17 FEVRIER 2017 NEWS: St. Augustine - Bursa - Kunal - Devangarh - Columnata -
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USA – St. Augustine - Preliminary analysis revealed Wednesday the ethnicities of the skeletons found in an archaeological dig in St. Augustine, the archaeologists working at the site say. The early results indicate one skeleton is a male of African descent and the other skeleton is a European female. Archaeologist Carl Halbirt says the skeletons in a downtown St. Augustine dig site are old enough to be the first colonists St. Augustine, dating between 1572 - 1586. That's less than 21 years after St. Augustine was founded. The skeletons have good teeth, and archaeologists say that is one indication they may have been younger. How young? It's unclear. Halbirt says they probably aren't younger than 18. Again this is preliminary information - more analysis needs to be done to be certain about his ethnicity and age. These two skeletons are within inches of each other, and both were buried under the floor of the first documented parish church in the U.S. Both were buried in the Christian style with the heads in the east and feet in the west, Halbirt says. He says it would not be uncommon for a European and an African to be buried close to each other in the same church. Spanish Catholics were buried under the floor of churches, regardless of race. Halbirt also says the man may not have been a slave, but his occupation is not known yet. He says when a bio-archaeologist does more testing, he can possibly determine if these people were subject to physical demands.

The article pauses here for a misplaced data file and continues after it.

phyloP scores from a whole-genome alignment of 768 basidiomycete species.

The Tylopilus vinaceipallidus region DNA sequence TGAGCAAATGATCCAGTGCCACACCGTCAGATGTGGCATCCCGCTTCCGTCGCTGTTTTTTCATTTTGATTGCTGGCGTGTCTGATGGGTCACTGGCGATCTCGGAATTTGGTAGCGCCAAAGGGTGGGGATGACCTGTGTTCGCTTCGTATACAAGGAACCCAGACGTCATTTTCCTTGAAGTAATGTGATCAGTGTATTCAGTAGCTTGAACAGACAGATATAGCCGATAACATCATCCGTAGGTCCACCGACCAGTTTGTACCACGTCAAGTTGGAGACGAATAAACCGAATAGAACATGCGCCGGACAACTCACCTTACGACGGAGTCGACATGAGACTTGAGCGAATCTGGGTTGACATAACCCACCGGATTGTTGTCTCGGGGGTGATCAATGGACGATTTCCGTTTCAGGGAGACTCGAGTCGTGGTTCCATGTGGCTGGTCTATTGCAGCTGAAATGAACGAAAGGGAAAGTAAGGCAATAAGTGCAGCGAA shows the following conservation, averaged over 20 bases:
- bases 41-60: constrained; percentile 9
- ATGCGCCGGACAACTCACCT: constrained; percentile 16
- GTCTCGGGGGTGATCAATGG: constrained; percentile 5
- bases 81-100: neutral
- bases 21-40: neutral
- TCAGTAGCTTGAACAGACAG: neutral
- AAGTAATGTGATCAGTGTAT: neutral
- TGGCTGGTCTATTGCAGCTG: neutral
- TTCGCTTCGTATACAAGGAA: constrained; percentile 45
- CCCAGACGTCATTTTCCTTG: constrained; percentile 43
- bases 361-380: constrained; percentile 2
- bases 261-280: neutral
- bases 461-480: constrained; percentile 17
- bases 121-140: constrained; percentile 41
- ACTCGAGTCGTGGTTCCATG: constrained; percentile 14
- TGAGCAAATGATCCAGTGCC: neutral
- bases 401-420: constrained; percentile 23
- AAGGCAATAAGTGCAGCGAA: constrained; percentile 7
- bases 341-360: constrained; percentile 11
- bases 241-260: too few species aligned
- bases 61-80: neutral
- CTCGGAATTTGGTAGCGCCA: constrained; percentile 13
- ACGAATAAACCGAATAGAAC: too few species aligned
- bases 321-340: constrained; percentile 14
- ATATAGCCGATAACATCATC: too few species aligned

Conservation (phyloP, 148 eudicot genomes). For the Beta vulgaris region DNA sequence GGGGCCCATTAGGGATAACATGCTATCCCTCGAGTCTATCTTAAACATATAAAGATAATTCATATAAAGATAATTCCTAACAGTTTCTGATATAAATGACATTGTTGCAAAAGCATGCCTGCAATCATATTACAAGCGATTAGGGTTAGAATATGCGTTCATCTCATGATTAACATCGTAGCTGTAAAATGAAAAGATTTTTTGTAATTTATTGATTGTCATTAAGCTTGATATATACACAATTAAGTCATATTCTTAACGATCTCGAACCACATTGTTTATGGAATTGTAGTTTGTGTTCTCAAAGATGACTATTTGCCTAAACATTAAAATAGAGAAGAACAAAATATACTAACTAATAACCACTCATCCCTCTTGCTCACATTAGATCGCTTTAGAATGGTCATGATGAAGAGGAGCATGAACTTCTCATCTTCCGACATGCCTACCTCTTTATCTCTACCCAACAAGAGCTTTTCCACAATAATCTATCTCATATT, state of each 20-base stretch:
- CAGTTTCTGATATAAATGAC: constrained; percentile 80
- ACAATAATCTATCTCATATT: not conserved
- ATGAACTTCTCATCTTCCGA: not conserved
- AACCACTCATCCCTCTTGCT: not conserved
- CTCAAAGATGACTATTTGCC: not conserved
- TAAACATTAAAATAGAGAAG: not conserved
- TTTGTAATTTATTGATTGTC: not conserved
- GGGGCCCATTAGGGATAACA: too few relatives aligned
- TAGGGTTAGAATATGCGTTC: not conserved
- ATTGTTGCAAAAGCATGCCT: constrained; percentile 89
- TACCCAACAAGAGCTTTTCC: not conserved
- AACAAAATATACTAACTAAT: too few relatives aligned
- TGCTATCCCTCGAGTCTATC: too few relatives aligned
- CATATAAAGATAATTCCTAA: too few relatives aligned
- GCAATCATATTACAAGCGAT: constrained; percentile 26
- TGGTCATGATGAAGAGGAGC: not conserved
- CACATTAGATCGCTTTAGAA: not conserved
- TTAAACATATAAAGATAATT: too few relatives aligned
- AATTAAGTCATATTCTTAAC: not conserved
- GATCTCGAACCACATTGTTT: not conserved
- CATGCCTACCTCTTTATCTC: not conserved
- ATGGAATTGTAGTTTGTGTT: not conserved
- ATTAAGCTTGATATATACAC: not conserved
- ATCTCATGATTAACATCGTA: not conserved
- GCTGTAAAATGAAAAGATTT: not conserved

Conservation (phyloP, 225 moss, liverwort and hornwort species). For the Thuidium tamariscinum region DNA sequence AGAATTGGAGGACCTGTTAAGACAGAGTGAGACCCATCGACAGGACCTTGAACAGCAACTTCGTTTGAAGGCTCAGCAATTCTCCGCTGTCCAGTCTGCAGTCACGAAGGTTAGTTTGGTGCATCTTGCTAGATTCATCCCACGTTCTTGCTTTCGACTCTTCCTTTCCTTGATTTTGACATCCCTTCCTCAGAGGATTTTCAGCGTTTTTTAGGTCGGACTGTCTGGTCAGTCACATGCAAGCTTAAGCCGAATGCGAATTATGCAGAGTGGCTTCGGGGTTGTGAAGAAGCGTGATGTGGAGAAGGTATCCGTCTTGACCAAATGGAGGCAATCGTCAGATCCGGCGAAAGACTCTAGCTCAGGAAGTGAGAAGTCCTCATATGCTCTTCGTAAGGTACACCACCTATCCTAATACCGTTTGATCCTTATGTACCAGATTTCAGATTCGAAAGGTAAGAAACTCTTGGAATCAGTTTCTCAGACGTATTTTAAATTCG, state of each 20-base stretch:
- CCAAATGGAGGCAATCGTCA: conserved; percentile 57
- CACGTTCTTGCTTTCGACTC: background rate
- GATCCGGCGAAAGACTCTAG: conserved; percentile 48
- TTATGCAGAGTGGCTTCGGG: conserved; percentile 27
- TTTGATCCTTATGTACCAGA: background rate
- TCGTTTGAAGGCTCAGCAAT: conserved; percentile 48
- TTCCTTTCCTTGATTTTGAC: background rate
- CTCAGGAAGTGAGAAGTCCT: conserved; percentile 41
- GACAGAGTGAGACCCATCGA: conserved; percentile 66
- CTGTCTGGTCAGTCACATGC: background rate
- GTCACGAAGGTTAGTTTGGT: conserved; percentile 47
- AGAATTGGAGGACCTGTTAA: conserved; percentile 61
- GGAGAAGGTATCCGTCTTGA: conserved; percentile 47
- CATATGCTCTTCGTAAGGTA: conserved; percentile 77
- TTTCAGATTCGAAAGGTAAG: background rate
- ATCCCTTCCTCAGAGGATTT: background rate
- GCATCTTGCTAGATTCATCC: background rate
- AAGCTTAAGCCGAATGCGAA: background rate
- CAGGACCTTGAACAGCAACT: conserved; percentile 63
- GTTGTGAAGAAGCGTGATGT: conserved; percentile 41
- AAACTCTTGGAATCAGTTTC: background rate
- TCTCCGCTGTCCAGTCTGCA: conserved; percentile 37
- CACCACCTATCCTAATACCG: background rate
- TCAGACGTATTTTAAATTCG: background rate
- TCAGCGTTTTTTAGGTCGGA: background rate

TURQUIE – Bursa - An olive grove in Bursa, Turkey has revealed what experts are hoping is just the beginning to a treasure trove of ancient Greek archaeology. In an area where previous items have been discovered, experts have now reported that three ancient burial chambers from the Late Antiquity period are the latest discoveries in the olive grove, and reportedly the sarcophagi depict unique carvings of Eros covered in lotus flowers and figures with lion’s heads, as well as the Greek gods of Medusa and Hercules. Sources have reported that these latest finds are filling experts with the hope that the area could be that of a necropolis — an ancient cemetery with several elaborate burial chambers. Previously treasure hunters had attempted to loot items from another tomb discovered nearby, leading them to damage its cover as they tried to pry it open. Police also found another sarcophagus from the Late Antiquity period while searching the property for a stolen truck in September, 2016.